Great Recession? What Great Recession?
After flatlining for five years, restaurant and bar sales hit new all-time highs earlier this month (see chart). It would seem that the scrimping and ramen noodle eating that became so common after the 2008 meltdown is now a distant memory.
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Well, sort of. There are a couple things to keep in mind. To start, the sales data do not take into account inflation, which, while modest, makes the recent gains a little less spectacular than they look. And Americans haven’t exactly returned to their free spending ways; according to the National Restaurant Association, 49 percent of American adults do not eat in restaurants as often as they would like.
There is also a demographic angle at work. 20-somethings are splurging more on meals and booze, but nearly half of the 50-64 age bracket—which roughly corresponds to America’s Baby Boomers—are spending less and consider the lower spending to be their “new normal.”
For anyone with an academic interest in demographics (yes, there are some of us who do), this is precisely what you would expect. The Baby Boomers are saving for a retirement that most are not prepared for. And even under more normal economic conditions, spending on food and alcohol in restaurants and bars tends to peak in the mid-50s. I appears that, once the kids leave the nest, Americans like to enjoy one last hurrah of feasting and boozing before they settle down.
Meanwhile, while unemployment is still high among the young, most are employed and earning more than at any time in their lives. Most 20-somethings are also childless, meaning that a larger percentage of their incomes are disposable.
And importantly, this large generation—alternatively called Gen Y, the Echo Boomers, or the Millennials—has a lot of spending left to do. The largest cohort is still in their early 20s.
So, with all of this said, how do we profit?
I’ve been a fan of alcoholic beverage stocks for years, and Heineken ($HEINY) and Diageo ($DEO) are both long-time portfolio holdings. But these are primarily “emerging market lite” plays, as both have better prospects in the developing world than in North America.
What about restaurant stocks?
I’ve had several restaurant and casual dining stocks on my watch list with the Echo Boomers in mind. The problem is that while I might loves some of the companies, I’m not too fond of the stocks.
Consider Chipotle Mexican Grill ($CMG). It’s a compelling story backed by strong, secular trends: the move towards healthier and more organic eating and the convergence between fast food and casual dining. And frankly, I could eat there every day and never get tired of it.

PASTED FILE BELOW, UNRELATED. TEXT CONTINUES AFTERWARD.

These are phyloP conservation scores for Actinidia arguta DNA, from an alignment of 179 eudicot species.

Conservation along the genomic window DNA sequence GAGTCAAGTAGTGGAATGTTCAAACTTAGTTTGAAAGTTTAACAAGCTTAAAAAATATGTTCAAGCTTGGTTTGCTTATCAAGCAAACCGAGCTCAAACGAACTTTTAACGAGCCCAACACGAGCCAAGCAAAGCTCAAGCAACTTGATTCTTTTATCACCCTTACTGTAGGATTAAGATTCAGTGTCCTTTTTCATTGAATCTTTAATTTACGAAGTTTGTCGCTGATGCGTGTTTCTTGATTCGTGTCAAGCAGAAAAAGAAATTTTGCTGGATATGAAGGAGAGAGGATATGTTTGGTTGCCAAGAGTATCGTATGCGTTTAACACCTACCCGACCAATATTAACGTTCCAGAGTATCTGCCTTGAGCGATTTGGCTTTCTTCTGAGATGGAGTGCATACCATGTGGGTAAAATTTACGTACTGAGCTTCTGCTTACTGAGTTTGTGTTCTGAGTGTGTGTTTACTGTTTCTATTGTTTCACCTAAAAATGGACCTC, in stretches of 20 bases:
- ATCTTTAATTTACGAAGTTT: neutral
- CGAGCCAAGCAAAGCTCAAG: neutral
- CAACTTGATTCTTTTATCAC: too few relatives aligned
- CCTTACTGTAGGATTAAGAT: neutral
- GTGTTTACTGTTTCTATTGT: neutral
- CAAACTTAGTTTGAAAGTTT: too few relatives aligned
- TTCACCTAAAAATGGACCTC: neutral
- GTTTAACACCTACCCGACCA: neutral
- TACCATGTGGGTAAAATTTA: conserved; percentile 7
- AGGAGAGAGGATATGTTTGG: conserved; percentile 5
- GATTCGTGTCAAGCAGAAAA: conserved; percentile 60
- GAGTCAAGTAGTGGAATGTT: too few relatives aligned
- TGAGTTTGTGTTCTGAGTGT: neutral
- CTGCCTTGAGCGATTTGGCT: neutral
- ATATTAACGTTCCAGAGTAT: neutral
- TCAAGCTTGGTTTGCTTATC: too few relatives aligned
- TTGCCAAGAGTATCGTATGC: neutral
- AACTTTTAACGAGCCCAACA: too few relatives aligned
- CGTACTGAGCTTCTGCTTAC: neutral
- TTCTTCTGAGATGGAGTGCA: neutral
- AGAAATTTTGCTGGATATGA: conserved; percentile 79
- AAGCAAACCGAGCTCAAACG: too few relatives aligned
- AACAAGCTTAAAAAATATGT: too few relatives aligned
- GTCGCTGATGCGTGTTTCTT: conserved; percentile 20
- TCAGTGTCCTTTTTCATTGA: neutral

There is one big problem: while Chipotle’s burritos are reasonably priced, its stock isn’t. It currently trades for nearly 30 times expected earnings and 4 times sales.
Buffalo Wild Wings Inc. ($BWLD), another trendy casual dining stock, is likewise a little too pricey for my liking. It trades for over 20 times expected earnings. Panera ($PNRA) isn’t any cheaper. It trades for 24 times expected earnings. None of these three pay a dividend.
Moving up the price ladder, we get to Darden Restaurants ($DRI), the owner of the Olive Garden, Red Lobster, and Longhorn Steakhouse among others and Brinker International ($EAT), the owner of Chili’s and Maggiano’ Little Italy. Brinker has had a decent run, up about 60% over the past two years, compared to around 20% for the S&P 500. Darden has lagged and is flat for the period.
Brinker and Darden are not sexy. They epitomize the American suburbs, which is about as anti-sexy as you can get when it comes to a night out. These restaurants are also the restaurants frequented by the Baby Boomers when they were raising their kids. Those same Boomers are now past that stage, and their children are not yet in it themselves.
So, we can’t expect a huge surge in revenues tomorrow. However, with the American housing market recovering and with the Echo Boomers reaching the marriage and family formation stages of their lives, there is a long-term, 10-15-year story here.
Brinker is not particularly overpriced at 14 times expected earnings and pays a 2% dividend. But Darden would seem to be the more attractive of the two. It’s slightly more expensive at 16 times earnings, but it pays a nice 3.7% dividend. Importantly, the company has been growing that dividend aggressively since 2008.
Darden isn’t a homerun stock, but it should be a nice income producer with the potential for decent growth in the years ahead as the Echo Boomers settle down and move to the ‘burbs.
Sizemore Capital is long HEINY and DEO. This article first appeared on InvestorPlace.